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| | |-+  ‘Straight Outta Compton’: The Problem With Music Biopics
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Author Topic: ‘Straight Outta Compton’: The Problem With Music Biopics  (Read 16554 times)
Posts: 1810

« on: August 15, 2015, 06:33:39 AM »

Straight Outta Compton - Official Trailer (HD)

‘Straight Outta Compton’: Dr. Dre’s Assault on Dee Barnes and the Problem With Music Biopics

By Stereo Williams
August 12, 2015 - thedailybeast.com

Why do we deify our musical heroes instead of offering honest, warts-and-all portrayals?

It’s amazing what a few decades can do.

The forthcoming N.W.A biopic Straight Outta Compton is one of the more buzzed-about films of the summer, as hip-hop fans look forward to F. Gary Gray’s dramatic retelling of the rise of Dr. Dre, Ice Cube, Eazy-E, MC Ren, and DJ Yella—the quintet of rap rebels who took the genre by storm in the late ’80s as Niggaz With Attitude. N.W.A became notorious for their explicit tales of street life in Compton, California, and though the group only actively released music for less than five years, their legacy stretches far and wide throughout hip-hop. Great hip-hop artists ranging from Snoop Dogg to Del the Funkee Homosapien to Bone Thugs N Harmony to Eminem have a direct connection to the lineage of N.W.A. Even pop-rap superstar Coolio was once affiliated with Cube’s Lench Mob as a member of W.C.’s Maad Circle.

And Straight Outta Compton celebrates that obviously important legacy in masterful fashion. But along with infusing hip-hop with “the strength of street knowledge” via hardcore rhymes about bangin’, slangin’, and county bids, another important facet of N.W.A’s legacy is one of blatant and rampant misogyny. From Cube’s declaration that “A Bitch Iz A Bitch” on 1988’s landmark Straight Outta Compton to the Slim Shady-esque murder fantasies on the hateful “One Less Bitch” from their uber-controversial sophomore album Niggaz4Life, N.W.A presented a casual contempt for women that foreshadowed what would become a recurring theme in even the most mainstream stars of the genre.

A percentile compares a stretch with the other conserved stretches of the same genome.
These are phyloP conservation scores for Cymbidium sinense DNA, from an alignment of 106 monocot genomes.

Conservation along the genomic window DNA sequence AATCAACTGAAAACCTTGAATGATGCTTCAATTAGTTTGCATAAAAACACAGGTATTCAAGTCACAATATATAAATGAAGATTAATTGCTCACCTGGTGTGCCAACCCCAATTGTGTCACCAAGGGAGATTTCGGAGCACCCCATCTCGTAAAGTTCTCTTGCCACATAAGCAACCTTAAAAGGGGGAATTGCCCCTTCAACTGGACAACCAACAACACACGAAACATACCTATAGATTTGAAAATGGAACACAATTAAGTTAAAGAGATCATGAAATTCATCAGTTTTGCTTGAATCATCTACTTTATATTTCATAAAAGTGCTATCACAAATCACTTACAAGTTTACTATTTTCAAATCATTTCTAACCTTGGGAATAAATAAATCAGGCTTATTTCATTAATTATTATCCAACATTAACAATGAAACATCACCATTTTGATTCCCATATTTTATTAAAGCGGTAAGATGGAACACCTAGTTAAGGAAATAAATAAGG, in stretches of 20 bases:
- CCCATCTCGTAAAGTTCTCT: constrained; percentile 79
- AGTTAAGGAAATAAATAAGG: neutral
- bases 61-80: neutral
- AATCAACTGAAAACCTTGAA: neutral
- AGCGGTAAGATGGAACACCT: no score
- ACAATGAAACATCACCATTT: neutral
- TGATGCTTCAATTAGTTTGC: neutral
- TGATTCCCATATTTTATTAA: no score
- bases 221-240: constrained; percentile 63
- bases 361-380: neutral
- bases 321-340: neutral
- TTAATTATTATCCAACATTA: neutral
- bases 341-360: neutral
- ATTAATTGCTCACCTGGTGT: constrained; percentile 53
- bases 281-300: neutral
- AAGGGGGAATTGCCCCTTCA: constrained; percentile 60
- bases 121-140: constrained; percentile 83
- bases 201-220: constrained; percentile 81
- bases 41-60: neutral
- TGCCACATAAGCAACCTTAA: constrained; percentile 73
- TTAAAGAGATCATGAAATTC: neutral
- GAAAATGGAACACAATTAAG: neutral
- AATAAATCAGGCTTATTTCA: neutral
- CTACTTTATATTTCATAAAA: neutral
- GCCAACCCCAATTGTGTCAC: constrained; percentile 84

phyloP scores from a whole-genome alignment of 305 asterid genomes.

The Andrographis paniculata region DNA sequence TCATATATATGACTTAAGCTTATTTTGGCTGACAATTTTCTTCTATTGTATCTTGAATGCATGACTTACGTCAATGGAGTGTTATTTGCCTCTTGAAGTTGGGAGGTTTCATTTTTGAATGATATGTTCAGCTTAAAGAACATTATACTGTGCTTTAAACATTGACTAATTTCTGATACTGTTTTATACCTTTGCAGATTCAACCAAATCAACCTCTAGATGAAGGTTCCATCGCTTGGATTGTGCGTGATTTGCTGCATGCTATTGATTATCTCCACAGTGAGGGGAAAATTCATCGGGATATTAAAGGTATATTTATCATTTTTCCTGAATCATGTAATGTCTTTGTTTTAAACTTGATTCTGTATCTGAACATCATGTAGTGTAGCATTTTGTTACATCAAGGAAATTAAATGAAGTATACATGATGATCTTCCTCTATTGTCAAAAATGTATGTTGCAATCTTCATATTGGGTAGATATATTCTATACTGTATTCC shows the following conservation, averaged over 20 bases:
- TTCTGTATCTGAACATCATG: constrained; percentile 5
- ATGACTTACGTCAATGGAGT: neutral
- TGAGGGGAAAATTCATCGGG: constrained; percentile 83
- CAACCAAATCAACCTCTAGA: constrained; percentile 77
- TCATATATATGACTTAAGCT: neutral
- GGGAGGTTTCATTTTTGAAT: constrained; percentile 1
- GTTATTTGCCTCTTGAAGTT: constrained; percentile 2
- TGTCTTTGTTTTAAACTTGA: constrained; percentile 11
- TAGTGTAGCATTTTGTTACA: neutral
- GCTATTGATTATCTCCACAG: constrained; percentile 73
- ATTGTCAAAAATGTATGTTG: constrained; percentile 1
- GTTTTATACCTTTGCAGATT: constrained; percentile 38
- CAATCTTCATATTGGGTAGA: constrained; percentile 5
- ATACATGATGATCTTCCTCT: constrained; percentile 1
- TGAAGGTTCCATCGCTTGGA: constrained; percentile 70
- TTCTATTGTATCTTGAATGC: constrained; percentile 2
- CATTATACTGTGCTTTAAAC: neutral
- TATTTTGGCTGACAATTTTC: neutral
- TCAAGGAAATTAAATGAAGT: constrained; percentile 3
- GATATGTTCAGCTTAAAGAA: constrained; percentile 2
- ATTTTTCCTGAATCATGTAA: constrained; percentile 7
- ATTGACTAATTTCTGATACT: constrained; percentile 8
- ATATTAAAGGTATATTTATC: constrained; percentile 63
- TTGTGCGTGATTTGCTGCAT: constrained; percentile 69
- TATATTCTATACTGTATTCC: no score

And, most egregiously, Compton opts to completely ignore the more toxic elements of Dr. Dre’s history in regards to women. The legendary producer was the musical architect of N.W.A.’s sound, and in 1991, Dre physically attacked television host Dee Barnes at an industry party in Hollywood. The assault landed Barnes in an emergency room after she was brutally assaulted by a drunken Dre.

Full Article : thedailybeast.com
Posts: 1810

« Reply #1 on: August 15, 2015, 06:56:09 AM »

Age of ‘Compton’: N.W.A With Artificial Sweeteners

By Wesley Morris
August 14, 2015 - grantland.com

How helpful of Straight Outta Compton to let us know where in South Los Angeles we are, and in which year, and the names of the various characters. We see a guy chilling, prone, on a carpet of LPs wearing a set of headphones and some type lets us know that this is Andre Young, also known as Dr. Dre. And that little dude with the juicy Jheri curl who just barged into a dealer’s drug den looking to get paid? That’s Eric Wright, who goes by Eazy-E. When their five-man rap outfit, N.W.A, defies law enforcement’s pre-concert demand that “f*** tha Police” go unperformed, we’re told we’re in Detroit.

The exposition shows up for other things, too. For instance, I, at least, was happy to know that the poolside bouncing and jiggling we see at some point is at “Eazy-E’s Wet N’ Wild Party” and not some other thing at, say, Bobby Brown’s house. Then there’s the melee at “The New Music Seminar” between former N.W.A lyricist and snarler-in-chief Ice Cube and the group’s loyalists. The tags are as selective as the film’s memory of events. There’s one that reads “Death Row Records, 1991,” yet, given the robustly compromised corniness afflicting this movie, none for such unavoidable Los Angeles–movie enclaves as East Cliché and West Gollywood.

Full Article : grantland.com


N.W.A Tell All: Inside the Original Gangstas' Rolling Stone Cover Story

By By Rolling Stone
August 12, 2015 - rollingstone.com


Dre addresses the 1991 incident when he assaulted TV host Dee Barnes, as well as recent charges of physical abuse by his Nineties girlfriend Michel'le.

"I made some f***ing horrible mistakes in my life," says Dre. "I was young, f***ing stupid. I would say all the allegations aren't true – some of them are. Those are some of the things that I would like to take back. It was really f***ed up. But I paid for those mistakes, and there's no way in hell that I will ever make another mistake like that again."

Cube laughs off N.W.A's lyrical treatment of women (which, to be fair, got way worse after he left the group).

"If you're a bitch, you're probably not going to like us," he says. "If you're a ho, you probably don't like us. If you're not a ho or a bitch, don't be jumping to the defense of these despicable females. Just like I shouldn't be jumping to the defense of no punks or no cowards or no slimy son of a bitches that's men. I never understood why an upstanding lady would even think we're talking about her."

Full Article : rollingstone.com
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